Why Good Things Come To Those Who Wait

| April 11, 2019 | Reply

I still haven’t quite finalised April’s review list, but already lined up are Glenn Whelan Racing, The Last Waltz, Shane Murphy’s Irish Tips and Golf Forecaster. I recently posted the second month’s update of Racing Exchange which continues to impress. So be sure to visit the reviews section regularly by clicking this link.

Remember also to visit our partner site Tipstars for daily updates, monthly rankings, historic results, tipster bios and the latest news on over 170 tipster services across a range of sports. If you sign up for the Tipstars newsletteryou will not only receive the lite version of my “Betting Systems to Follow in 2019” guide for free, but also access to exclusive tipster deals and other great content.

Psychology of Instant Gratification

Humans are hardwired to want things nowIt’s called instant gratification, and it’s a powerful force.

Instant gratification is the desire to experience pleasure or fulfilment without delay – it’s about when you want it, and you want it now!

In most psychological models, humans are believed to act upon the “pleasure principle.” This is basically the driving force that compels us to satisfy our needs, wants, and urges. These can be as basic as the need to breathe, eat, or drink. But they can be as complex as the “need” for the latest piece of technology, an exotic holiday or profit from betting.

When we don’t get fulfilment, our psychological response is anxiety or tension.

There’s nothing wrong with wanting or needing things, experiences, or products in a timely manner. It’s important though to balance our desires with a realistic sense of timing and patience.

Why am I going off into the world of psychology again? Because this concept is so fundamental to successful betting, and successfully following a tipping service that it warrants further comment.

This is a genuine email I received just the other day:

“I’d love to know how this tipster makes *any* [sic] profit.
Not one single sniff in the last 4 days. 
He should be called “Wizard of Bottomless Bank” – Definitely not for the feint-hearted [sic]”

Now this guy definitely wanted some instant gratification!

Let’s just take this apart line by line.

“How he makes any profit” – The tipster in question made 58.1 points profit in his first month proofing to Tipstars in February and was their top ranked tipster for the month. In March he is currently at 33 points profit (as of 26th March). There’s nothing to suggest his historic results are not genuine from what we have proofed thus far, and they show 353 points profit from launch in July 2018 to the end of February 2019.

“Not one single sniff in the last 4 days” – I did find this comment particularly perplexing. The average odds of this tipster are around 16/1 so there are going to be lengthy losing spells, certainly longer than four days! The strike rate of around 17.5% that has delivered the profits quoted means on average just one in six bets will win.

“He should be called ‘Wizard of Bottomless Bank’” – Those of you who follow Tipstars have probably guessed the tipster he was referring to from this comment! The total loss in the four barren days he refers to was 4.5 points. The recommended betting bank is 100 points. Total drawdown 4.5%!!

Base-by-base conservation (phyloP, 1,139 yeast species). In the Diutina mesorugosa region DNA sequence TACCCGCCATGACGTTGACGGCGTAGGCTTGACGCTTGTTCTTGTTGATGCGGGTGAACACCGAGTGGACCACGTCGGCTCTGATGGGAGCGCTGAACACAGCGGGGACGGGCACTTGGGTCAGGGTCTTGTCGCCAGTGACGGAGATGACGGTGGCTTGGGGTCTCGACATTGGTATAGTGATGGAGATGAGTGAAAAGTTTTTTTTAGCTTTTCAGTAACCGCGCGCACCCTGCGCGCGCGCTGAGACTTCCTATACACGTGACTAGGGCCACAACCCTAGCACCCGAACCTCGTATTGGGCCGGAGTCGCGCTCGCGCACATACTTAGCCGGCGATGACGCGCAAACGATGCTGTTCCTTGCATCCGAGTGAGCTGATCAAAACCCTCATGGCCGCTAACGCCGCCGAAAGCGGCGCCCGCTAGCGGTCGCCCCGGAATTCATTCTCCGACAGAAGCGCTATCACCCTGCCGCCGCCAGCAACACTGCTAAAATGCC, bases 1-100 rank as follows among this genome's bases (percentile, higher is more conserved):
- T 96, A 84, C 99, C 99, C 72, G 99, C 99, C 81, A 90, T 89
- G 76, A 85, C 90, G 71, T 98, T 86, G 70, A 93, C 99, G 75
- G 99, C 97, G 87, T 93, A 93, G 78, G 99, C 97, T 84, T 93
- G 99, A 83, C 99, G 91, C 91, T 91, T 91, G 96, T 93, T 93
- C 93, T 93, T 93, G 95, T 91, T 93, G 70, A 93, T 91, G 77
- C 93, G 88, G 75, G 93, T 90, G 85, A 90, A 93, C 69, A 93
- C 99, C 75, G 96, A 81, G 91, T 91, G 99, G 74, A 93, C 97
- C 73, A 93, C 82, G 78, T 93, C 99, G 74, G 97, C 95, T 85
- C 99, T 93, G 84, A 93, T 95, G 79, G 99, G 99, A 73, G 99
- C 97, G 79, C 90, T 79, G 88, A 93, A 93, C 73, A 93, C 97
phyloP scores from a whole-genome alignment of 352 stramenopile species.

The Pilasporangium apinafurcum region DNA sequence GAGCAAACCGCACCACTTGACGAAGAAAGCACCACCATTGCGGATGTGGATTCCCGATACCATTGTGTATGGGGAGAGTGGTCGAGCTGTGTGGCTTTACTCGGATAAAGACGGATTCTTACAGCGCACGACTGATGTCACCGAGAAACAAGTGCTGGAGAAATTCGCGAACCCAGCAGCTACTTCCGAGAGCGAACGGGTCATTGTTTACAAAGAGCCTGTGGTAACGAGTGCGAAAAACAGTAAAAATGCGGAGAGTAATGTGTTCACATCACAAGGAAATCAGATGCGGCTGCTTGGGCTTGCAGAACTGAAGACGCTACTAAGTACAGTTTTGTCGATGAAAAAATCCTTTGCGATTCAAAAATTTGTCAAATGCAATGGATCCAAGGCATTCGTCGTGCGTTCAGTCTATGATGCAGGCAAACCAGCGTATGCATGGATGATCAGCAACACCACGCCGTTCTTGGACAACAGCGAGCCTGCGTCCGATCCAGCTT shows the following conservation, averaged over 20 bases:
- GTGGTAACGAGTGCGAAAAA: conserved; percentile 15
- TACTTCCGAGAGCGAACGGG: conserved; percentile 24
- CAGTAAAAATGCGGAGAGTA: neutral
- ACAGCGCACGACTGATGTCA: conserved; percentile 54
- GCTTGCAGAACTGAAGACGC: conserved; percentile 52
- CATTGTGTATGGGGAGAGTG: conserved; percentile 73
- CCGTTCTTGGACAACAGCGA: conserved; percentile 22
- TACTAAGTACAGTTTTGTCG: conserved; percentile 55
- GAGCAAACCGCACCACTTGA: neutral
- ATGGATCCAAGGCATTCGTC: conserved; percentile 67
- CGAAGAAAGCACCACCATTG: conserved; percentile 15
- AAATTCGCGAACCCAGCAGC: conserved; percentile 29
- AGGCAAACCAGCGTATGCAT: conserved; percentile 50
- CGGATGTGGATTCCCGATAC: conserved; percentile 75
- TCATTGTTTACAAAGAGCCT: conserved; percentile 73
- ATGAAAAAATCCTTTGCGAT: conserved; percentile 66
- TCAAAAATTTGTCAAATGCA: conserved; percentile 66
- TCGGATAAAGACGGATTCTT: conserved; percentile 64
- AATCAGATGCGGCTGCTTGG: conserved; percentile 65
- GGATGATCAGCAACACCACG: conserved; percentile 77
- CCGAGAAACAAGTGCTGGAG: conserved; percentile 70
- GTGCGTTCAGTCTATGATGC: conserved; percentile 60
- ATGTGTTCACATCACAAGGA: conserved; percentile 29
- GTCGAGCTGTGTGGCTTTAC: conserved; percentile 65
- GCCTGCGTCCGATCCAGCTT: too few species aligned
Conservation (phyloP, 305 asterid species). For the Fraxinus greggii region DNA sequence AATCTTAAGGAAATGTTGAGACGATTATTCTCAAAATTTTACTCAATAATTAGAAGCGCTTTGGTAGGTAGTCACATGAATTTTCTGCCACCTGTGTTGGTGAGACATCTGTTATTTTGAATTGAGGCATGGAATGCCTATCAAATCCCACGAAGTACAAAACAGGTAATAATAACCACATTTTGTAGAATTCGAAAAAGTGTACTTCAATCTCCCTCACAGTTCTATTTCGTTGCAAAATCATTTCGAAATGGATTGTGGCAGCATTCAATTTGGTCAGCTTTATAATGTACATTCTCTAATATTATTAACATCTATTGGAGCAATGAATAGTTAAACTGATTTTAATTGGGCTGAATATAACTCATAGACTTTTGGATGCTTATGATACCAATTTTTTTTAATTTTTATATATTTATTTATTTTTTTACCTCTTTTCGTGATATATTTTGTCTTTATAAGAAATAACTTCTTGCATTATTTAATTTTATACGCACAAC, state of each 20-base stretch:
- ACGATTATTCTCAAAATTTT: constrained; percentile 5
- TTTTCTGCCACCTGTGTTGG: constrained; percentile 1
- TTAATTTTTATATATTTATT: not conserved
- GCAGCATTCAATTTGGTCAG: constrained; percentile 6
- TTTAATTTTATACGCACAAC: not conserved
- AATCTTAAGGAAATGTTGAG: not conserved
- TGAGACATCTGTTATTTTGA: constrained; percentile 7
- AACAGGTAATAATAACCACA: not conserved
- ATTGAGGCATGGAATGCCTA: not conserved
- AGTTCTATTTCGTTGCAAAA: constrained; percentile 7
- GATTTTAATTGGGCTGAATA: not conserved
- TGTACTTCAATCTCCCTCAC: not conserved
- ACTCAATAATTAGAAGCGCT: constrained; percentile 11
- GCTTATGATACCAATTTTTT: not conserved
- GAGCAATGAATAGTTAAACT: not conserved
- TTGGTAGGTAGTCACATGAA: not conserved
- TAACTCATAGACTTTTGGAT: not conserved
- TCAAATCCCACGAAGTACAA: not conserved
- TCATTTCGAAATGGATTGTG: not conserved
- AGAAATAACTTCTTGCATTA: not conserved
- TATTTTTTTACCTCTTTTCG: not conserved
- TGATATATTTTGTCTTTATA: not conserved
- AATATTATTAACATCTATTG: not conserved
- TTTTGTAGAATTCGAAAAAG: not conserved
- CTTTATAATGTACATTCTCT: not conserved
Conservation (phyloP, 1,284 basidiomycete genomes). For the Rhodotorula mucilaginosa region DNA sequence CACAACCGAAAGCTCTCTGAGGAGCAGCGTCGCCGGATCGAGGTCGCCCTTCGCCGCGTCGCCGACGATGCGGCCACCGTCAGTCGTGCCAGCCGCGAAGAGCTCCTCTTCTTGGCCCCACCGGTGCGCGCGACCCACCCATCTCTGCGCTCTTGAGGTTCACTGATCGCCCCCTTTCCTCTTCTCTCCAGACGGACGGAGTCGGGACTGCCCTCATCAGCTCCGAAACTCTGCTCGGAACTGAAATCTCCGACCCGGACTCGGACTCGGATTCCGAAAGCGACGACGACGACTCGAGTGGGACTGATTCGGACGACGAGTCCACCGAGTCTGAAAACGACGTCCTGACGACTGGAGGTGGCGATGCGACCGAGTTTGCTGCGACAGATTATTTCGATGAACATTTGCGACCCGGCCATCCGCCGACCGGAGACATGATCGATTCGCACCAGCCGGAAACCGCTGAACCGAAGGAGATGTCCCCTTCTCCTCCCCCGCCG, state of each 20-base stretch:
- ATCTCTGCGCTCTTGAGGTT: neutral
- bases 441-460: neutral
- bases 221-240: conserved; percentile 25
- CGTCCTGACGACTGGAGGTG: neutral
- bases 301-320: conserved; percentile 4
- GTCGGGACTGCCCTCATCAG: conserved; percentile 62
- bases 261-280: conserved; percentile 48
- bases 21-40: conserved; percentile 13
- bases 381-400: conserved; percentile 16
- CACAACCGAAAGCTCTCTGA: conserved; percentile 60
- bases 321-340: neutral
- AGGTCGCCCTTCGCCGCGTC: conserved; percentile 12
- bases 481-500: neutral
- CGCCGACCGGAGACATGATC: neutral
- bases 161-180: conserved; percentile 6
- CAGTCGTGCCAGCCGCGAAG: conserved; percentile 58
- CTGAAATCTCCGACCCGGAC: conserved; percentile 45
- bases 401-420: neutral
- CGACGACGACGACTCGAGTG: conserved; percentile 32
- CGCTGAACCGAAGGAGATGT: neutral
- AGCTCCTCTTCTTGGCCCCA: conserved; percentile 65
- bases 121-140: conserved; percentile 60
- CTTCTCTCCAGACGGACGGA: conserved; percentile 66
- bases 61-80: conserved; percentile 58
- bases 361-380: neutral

Unfortunately, this type of email is all too common and only comes about as a result of the psychology of instant gratification.

All too often I have seen members jump ship from a really good service because it has hit a sticky patch, only to miss out on the next upcurve. This is then compounded because they’ll join another service and if the same thing happens, they jump again. The result, lots of losses from following different services, constantly looking for that instant gratification, and a perception that all tipster services are rubbish!

Now it’s often said that patience is a virtue and that is certainly true if you want to benefit from following a tipping service…

Spend some time researching tipsters, find one(s) that suit your betting style and personality traits – if you get anxious during losing runs then following a service with average odds of 16/1 won’t be for you. Find the right fit.

Now set your bank…

Be realistic with what you can afford to lose – even if it’s temporarily – because betting is not a science and it can, unfortunately, all go to sh*t!

But, if you’ve researched properly and selected a tipster or tipsters with good long-term track records then you should be fine. Don’t start from what you want to stake on each bet, if you think you want to put £20 a point on tips and the starting bank is 100 points you need two grand. If you’ve realistically only got £500 then your stakes should be £5 per point. You can always increase your stakes as your bank grows by recalculating each month, quarter or year.

Now follow every tip religiously, don’t try and second guess the tipster and be ready to act when the tips are due. If you’ve done the right due diligence in selecting your tipster(s) then you should be able to commit to being available when the tips are due.

I’m sorry I can’t give you the key to instant gratification, but if you follow the three steps above and stay patient you will be better off than constantly chasing the elusive instant fortune!

Until next time, take care and be patient!

Email

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Category: Betting Advice, Betting System Reviews

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